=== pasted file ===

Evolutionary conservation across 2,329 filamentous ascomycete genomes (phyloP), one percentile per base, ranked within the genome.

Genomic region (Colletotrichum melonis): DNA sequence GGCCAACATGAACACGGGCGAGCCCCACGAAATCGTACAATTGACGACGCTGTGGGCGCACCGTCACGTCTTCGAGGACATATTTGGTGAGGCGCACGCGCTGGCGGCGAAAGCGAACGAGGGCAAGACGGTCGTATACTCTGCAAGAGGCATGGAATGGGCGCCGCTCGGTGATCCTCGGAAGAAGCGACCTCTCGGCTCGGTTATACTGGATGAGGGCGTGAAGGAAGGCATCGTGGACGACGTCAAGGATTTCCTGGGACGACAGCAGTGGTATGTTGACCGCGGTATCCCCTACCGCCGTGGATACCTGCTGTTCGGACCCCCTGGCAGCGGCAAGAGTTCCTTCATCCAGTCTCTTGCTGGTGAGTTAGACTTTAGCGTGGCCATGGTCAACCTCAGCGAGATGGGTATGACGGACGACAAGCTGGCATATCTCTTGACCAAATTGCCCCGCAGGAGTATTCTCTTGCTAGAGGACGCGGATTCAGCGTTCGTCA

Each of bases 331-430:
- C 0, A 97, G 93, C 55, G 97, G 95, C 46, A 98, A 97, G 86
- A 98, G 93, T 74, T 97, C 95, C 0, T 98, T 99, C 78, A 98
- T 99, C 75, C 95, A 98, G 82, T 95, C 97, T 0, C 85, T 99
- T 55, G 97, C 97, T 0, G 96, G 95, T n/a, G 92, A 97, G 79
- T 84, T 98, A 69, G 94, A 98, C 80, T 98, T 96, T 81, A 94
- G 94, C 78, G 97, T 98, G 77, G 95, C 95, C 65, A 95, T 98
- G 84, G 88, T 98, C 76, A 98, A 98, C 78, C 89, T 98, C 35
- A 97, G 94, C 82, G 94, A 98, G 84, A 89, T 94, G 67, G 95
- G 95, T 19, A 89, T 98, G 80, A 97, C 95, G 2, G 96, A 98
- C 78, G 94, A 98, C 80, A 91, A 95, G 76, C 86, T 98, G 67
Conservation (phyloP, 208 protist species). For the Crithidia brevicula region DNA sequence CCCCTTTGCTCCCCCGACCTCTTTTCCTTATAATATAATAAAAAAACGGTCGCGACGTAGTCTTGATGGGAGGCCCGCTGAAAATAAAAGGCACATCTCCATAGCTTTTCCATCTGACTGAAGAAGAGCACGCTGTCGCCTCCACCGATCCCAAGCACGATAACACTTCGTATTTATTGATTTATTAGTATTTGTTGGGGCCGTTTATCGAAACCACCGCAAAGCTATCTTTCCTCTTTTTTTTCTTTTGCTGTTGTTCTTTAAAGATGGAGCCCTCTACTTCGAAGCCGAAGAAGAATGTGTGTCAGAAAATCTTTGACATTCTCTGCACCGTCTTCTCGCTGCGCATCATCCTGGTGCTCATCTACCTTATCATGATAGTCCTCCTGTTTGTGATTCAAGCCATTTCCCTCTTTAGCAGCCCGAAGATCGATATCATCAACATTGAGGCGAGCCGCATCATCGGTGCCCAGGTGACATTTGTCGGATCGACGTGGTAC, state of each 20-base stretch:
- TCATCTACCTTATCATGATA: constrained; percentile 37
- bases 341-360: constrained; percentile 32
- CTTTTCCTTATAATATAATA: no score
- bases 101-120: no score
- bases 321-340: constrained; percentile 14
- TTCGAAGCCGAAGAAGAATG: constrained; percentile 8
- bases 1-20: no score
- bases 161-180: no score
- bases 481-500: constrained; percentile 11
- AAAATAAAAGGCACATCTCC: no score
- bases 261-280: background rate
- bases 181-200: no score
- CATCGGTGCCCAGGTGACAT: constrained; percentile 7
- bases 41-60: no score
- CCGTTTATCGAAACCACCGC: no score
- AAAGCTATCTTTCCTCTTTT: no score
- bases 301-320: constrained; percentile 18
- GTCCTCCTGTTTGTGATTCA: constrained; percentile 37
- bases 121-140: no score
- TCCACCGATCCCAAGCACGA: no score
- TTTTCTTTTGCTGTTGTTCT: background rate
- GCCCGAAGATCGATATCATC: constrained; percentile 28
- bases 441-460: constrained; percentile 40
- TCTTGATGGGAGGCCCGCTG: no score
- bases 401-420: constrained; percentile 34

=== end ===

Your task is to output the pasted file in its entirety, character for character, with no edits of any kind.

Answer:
Evolutionary conservation across 2,329 filamentous ascomycete genomes (phyloP), one percentile per base, ranked within the genome.

Genomic region (Colletotrichum melonis): DNA sequence GGCCAACATGAACACGGGCGAGCCCCACGAAATCGTACAATTGACGACGCTGTGGGCGCACCGTCACGTCTTCGAGGACATATTTGGTGAGGCGCACGCGCTGGCGGCGAAAGCGAACGAGGGCAAGACGGTCGTATACTCTGCAAGAGGCATGGAATGGGCGCCGCTCGGTGATCCTCGGAAGAAGCGACCTCTCGGCTCGGTTATACTGGATGAGGGCGTGAAGGAAGGCATCGTGGACGACGTCAAGGATTTCCTGGGACGACAGCAGTGGTATGTTGACCGCGGTATCCCCTACCGCCGTGGATACCTGCTGTTCGGACCCCCTGGCAGCGGCAAGAGTTCCTTCATCCAGTCTCTTGCTGGTGAGTTAGACTTTAGCGTGGCCATGGTCAACCTCAGCGAGATGGGTATGACGGACGACAAGCTGGCATATCTCTTGACCAAATTGCCCCGCAGGAGTATTCTCTTGCTAGAGGACGCGGATTCAGCGTTCGTCA

Each of bases 331-430:
- C 0, A 97, G 93, C 55, G 97, G 95, C 46, A 98, A 97, G 86
- A 98, G 93, T 74, T 97, C 95, C 0, T 98, T 99, C 78, A 98
- T 99, C 75, C 95, A 98, G 82, T 95, C 97, T 0, C 85, T 99
- T 55, G 97, C 97, T 0, G 96, G 95, T n/a, G 92, A 97, G 79
- T 84, T 98, A 69, G 94, A 98, C 80, T 98, T 96, T 81, A 94
- G 94, C 78, G 97, T 98, G 77, G 95, C 95, C 65, A 95, T 98
- G 84, G 88, T 98, C 76, A 98, A 98, C 78, C 89, T 98, C 35
- A 97, G 94, C 82, G 94, A 98, G 84, A 89, T 94, G 67, G 95
- G 95, T 19, A 89, T 98, G 80, A 97, C 95, G 2, G 96, A 98
- C 78, G 94, A 98, C 80, A 91, A 95, G 76, C 86, T 98, G 67
Conservation (phyloP, 208 protist species). For the Crithidia brevicula region DNA sequence CCCCTTTGCTCCCCCGACCTCTTTTCCTTATAATATAATAAAAAAACGGTCGCGACGTAGTCTTGATGGGAGGCCCGCTGAAAATAAAAGGCACATCTCCATAGCTTTTCCATCTGACTGAAGAAGAGCACGCTGTCGCCTCCACCGATCCCAAGCACGATAACACTTCGTATTTATTGATTTATTAGTATTTGTTGGGGCCGTTTATCGAAACCACCGCAAAGCTATCTTTCCTCTTTTTTTTCTTTTGCTGTTGTTCTTTAAAGATGGAGCCCTCTACTTCGAAGCCGAAGAAGAATGTGTGTCAGAAAATCTTTGACATTCTCTGCACCGTCTTCTCGCTGCGCATCATCCTGGTGCTCATCTACCTTATCATGATAGTCCTCCTGTTTGTGATTCAAGCCATTTCCCTCTTTAGCAGCCCGAAGATCGATATCATCAACATTGAGGCGAGCCGCATCATCGGTGCCCAGGTGACATTTGTCGGATCGACGTGGTAC, state of each 20-base stretch:
- TCATCTACCTTATCATGATA: constrained; percentile 37
- bases 341-360: constrained; percentile 32
- CTTTTCCTTATAATATAATA: no score
- bases 101-120: no score
- bases 321-340: constrained; percentile 14
- TTCGAAGCCGAAGAAGAATG: constrained; percentile 8
- bases 1-20: no score
- bases 161-180: no score
- bases 481-500: constrained; percentile 11
- AAAATAAAAGGCACATCTCC: no score
- bases 261-280: background rate
- bases 181-200: no score
- CATCGGTGCCCAGGTGACAT: constrained; percentile 7
- bases 41-60: no score
- CCGTTTATCGAAACCACCGC: no score
- AAAGCTATCTTTCCTCTTTT: no score
- bases 301-320: constrained; percentile 18
- GTCCTCCTGTTTGTGATTCA: constrained; percentile 37
- bases 121-140: no score
- TCCACCGATCCCAAGCACGA: no score
- TTTTCTTTTGCTGTTGTTCT: background rate
- GCCCGAAGATCGATATCATC: constrained; percentile 28
- bases 441-460: constrained; percentile 40
- TCTTGATGGGAGGCCCGCTG: no score
- bases 401-420: constrained; percentile 34